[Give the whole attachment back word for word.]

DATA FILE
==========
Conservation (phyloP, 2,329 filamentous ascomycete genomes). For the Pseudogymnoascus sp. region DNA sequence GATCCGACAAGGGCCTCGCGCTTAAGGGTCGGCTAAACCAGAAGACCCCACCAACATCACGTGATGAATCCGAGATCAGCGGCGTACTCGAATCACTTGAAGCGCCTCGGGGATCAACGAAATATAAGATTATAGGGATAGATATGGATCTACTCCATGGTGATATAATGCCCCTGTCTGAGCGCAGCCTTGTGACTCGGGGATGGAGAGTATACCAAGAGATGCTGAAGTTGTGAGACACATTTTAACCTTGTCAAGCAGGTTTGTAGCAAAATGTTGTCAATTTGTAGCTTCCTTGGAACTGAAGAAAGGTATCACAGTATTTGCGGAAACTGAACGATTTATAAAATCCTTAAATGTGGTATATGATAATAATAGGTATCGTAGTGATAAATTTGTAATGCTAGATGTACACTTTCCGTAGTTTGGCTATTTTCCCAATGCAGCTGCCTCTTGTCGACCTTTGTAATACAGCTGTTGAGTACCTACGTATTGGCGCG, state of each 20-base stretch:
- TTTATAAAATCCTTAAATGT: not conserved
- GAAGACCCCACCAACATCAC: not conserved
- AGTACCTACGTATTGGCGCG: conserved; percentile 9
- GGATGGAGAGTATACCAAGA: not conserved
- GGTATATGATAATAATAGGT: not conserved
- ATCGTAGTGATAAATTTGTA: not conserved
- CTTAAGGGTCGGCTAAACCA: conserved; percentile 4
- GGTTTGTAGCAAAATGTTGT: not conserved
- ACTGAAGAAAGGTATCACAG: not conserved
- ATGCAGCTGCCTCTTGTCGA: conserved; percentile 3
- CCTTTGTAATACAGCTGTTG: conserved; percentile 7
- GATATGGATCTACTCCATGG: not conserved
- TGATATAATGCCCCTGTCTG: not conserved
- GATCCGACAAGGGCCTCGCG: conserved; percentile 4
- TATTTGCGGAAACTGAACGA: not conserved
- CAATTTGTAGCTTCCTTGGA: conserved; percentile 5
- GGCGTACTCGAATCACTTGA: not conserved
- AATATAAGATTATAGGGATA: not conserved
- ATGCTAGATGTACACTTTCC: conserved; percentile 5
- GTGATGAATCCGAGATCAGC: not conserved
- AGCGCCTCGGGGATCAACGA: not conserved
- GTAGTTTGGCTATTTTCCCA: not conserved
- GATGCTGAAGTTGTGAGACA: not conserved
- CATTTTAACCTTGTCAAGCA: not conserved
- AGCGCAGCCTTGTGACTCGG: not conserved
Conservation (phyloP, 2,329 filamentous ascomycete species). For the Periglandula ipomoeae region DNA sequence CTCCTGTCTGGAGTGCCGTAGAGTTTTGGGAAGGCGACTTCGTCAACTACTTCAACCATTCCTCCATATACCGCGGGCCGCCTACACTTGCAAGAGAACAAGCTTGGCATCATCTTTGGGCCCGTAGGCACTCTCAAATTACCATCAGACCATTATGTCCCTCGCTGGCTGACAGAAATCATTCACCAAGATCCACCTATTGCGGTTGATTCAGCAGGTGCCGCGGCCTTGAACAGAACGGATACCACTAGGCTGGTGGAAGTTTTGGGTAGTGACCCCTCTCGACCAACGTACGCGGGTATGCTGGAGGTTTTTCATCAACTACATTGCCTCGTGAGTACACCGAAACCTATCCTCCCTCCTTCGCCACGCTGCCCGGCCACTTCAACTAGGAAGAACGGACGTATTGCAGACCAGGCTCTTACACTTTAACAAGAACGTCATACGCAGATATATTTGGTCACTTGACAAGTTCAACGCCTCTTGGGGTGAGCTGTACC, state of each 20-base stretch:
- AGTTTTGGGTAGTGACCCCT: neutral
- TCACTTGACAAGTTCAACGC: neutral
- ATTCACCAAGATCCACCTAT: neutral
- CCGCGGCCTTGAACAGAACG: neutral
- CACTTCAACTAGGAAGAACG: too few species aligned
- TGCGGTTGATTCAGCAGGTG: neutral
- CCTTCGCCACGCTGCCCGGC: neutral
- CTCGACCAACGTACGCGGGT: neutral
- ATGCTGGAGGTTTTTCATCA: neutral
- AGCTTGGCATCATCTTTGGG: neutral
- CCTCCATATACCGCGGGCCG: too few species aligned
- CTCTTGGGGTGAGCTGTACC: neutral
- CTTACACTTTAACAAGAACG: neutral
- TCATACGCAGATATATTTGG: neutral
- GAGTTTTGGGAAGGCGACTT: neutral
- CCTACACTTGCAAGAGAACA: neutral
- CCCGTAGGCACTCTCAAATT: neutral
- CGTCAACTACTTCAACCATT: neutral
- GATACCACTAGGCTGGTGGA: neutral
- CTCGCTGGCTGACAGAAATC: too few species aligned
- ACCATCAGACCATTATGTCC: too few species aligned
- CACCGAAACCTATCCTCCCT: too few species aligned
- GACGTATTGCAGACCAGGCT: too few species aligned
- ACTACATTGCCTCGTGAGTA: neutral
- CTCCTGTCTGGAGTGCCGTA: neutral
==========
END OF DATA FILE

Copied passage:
Conservation (phyloP, 2,329 filamentous ascomycete genomes). For the Pseudogymnoascus sp. region DNA sequence GATCCGACAAGGGCCTCGCGCTTAAGGGTCGGCTAAACCAGAAGACCCCACCAACATCACGTGATGAATCCGAGATCAGCGGCGTACTCGAATCACTTGAAGCGCCTCGGGGATCAACGAAATATAAGATTATAGGGATAGATATGGATCTACTCCATGGTGATATAATGCCCCTGTCTGAGCGCAGCCTTGTGACTCGGGGATGGAGAGTATACCAAGAGATGCTGAAGTTGTGAGACACATTTTAACCTTGTCAAGCAGGTTTGTAGCAAAATGTTGTCAATTTGTAGCTTCCTTGGAACTGAAGAAAGGTATCACAGTATTTGCGGAAACTGAACGATTTATAAAATCCTTAAATGTGGTATATGATAATAATAGGTATCGTAGTGATAAATTTGTAATGCTAGATGTACACTTTCCGTAGTTTGGCTATTTTCCCAATGCAGCTGCCTCTTGTCGACCTTTGTAATACAGCTGTTGAGTACCTACGTATTGGCGCG, state of each 20-base stretch:
- TTTATAAAATCCTTAAATGT: not conserved
- GAAGACCCCACCAACATCAC: not conserved
- AGTACCTACGTATTGGCGCG: conserved; percentile 9
- GGATGGAGAGTATACCAAGA: not conserved
- GGTATATGATAATAATAGGT: not conserved
- ATCGTAGTGATAAATTTGTA: not conserved
- CTTAAGGGTCGGCTAAACCA: conserved; percentile 4
- GGTTTGTAGCAAAATGTTGT: not conserved
- ACTGAAGAAAGGTATCACAG: not conserved
- ATGCAGCTGCCTCTTGTCGA: conserved; percentile 3
- CCTTTGTAATACAGCTGTTG: conserved; percentile 7
- GATATGGATCTACTCCATGG: not conserved
- TGATATAATGCCCCTGTCTG: not conserved
- GATCCGACAAGGGCCTCGCG: conserved; percentile 4
- TATTTGCGGAAACTGAACGA: not conserved
- CAATTTGTAGCTTCCTTGGA: conserved; percentile 5
- GGCGTACTCGAATCACTTGA: not conserved
- AATATAAGATTATAGGGATA: not conserved
- ATGCTAGATGTACACTTTCC: conserved; percentile 5
- GTGATGAATCCGAGATCAGC: not conserved
- AGCGCCTCGGGGATCAACGA: not conserved
- GTAGTTTGGCTATTTTCCCA: not conserved
- GATGCTGAAGTTGTGAGACA: not conserved
- CATTTTAACCTTGTCAAGCA: not conserved
- AGCGCAGCCTTGTGACTCGG: not conserved
Conservation (phyloP, 2,329 filamentous ascomycete species). For the Periglandula ipomoeae region DNA sequence CTCCTGTCTGGAGTGCCGTAGAGTTTTGGGAAGGCGACTTCGTCAACTACTTCAACCATTCCTCCATATACCGCGGGCCGCCTACACTTGCAAGAGAACAAGCTTGGCATCATCTTTGGGCCCGTAGGCACTCTCAAATTACCATCAGACCATTATGTCCCTCGCTGGCTGACAGAAATCATTCACCAAGATCCACCTATTGCGGTTGATTCAGCAGGTGCCGCGGCCTTGAACAGAACGGATACCACTAGGCTGGTGGAAGTTTTGGGTAGTGACCCCTCTCGACCAACGTACGCGGGTATGCTGGAGGTTTTTCATCAACTACATTGCCTCGTGAGTACACCGAAACCTATCCTCCCTCCTTCGCCACGCTGCCCGGCCACTTCAACTAGGAAGAACGGACGTATTGCAGACCAGGCTCTTACACTTTAACAAGAACGTCATACGCAGATATATTTGGTCACTTGACAAGTTCAACGCCTCTTGGGGTGAGCTGTACC, state of each 20-base stretch:
- AGTTTTGGGTAGTGACCCCT: neutral
- TCACTTGACAAGTTCAACGC: neutral
- ATTCACCAAGATCCACCTAT: neutral
- CCGCGGCCTTGAACAGAACG: neutral
- CACTTCAACTAGGAAGAACG: too few species aligned
- TGCGGTTGATTCAGCAGGTG: neutral
- CCTTCGCCACGCTGCCCGGC: neutral
- CTCGACCAACGTACGCGGGT: neutral
- ATGCTGGAGGTTTTTCATCA: neutral
- AGCTTGGCATCATCTTTGGG: neutral
- CCTCCATATACCGCGGGCCG: too few species aligned
- CTCTTGGGGTGAGCTGTACC: neutral
- CTTACACTTTAACAAGAACG: neutral
- TCATACGCAGATATATTTGG: neutral
- GAGTTTTGGGAAGGCGACTT: neutral
- CCTACACTTGCAAGAGAACA: neutral
- CCCGTAGGCACTCTCAAATT: neutral
- CGTCAACTACTTCAACCATT: neutral
- GATACCACTAGGCTGGTGGA: neutral
- CTCGCTGGCTGACAGAAATC: too few species aligned
- ACCATCAGACCATTATGTCC: too few species aligned
- CACCGAAACCTATCCTCCCT: too few species aligned
- GACGTATTGCAGACCAGGCT: too few species aligned
- ACTACATTGCCTCGTGAGTA: neutral
- CTCCTGTCTGGAGTGCCGTA: neutral